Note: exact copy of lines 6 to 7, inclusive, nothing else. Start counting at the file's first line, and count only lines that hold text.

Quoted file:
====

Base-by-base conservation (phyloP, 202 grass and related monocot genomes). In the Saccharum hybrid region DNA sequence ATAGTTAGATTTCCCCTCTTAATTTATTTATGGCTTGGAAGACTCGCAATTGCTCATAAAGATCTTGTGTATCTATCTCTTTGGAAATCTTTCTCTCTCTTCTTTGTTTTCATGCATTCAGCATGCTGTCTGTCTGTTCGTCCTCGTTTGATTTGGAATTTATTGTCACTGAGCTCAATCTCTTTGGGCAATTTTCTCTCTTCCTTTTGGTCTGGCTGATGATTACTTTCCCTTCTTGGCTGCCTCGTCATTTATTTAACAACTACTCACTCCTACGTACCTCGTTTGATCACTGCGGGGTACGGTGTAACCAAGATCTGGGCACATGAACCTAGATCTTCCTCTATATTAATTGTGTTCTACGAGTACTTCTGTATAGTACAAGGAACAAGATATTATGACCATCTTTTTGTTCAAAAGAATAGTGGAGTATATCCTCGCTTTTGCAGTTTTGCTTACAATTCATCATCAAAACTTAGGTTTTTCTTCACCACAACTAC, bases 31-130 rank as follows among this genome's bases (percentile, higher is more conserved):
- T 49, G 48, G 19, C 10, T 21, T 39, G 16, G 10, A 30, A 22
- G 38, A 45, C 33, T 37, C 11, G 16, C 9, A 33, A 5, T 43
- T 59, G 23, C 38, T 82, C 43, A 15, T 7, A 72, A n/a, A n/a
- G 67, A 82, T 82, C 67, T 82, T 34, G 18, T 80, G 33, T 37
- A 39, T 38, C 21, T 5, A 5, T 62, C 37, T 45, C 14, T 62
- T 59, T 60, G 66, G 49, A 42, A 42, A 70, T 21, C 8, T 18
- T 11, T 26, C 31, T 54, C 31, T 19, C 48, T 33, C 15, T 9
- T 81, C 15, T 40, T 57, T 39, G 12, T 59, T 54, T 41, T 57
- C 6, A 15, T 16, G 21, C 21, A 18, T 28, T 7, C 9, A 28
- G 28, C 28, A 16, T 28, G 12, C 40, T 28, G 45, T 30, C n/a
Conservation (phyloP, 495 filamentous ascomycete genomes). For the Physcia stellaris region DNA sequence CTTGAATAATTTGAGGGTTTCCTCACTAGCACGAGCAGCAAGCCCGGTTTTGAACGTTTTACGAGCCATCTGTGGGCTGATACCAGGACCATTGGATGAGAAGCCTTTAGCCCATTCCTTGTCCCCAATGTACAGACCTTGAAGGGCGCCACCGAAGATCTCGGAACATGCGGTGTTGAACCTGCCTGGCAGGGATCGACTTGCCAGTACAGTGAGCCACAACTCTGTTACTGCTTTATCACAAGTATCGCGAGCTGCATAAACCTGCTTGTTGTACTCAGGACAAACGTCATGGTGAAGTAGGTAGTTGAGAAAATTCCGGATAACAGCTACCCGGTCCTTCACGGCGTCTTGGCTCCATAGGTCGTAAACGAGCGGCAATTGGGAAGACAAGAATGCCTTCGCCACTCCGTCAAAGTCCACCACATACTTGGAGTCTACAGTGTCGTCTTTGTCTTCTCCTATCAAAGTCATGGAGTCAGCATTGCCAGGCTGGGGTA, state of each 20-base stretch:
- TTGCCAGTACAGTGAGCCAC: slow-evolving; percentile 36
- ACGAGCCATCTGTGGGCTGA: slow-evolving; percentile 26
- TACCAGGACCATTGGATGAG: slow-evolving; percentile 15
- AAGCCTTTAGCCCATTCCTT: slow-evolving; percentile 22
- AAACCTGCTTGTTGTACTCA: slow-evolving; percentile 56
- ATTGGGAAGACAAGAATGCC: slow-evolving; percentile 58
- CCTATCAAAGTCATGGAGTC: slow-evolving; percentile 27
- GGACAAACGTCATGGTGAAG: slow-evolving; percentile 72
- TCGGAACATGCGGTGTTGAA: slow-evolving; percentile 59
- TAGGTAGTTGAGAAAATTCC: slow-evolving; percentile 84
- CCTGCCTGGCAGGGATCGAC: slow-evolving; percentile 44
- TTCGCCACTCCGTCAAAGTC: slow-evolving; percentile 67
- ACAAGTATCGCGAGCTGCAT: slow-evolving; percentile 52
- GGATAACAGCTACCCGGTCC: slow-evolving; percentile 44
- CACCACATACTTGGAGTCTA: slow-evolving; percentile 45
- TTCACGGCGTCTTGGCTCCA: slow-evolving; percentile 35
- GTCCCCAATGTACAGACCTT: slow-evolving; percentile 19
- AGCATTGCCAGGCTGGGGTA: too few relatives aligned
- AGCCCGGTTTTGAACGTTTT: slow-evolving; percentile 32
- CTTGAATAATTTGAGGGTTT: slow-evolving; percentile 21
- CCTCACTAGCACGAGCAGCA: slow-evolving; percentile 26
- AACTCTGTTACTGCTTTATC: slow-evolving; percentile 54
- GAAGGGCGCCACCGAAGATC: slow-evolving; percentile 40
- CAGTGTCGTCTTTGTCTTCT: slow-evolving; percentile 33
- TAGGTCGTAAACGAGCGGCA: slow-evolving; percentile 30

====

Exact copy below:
- A 39, T 38, C 21, T 5, A 5, T 62, C 37, T 45, C 14, T 62
- T 59, T 60, G 66, G 49, A 42, A 42, A 70, T 21, C 8, T 18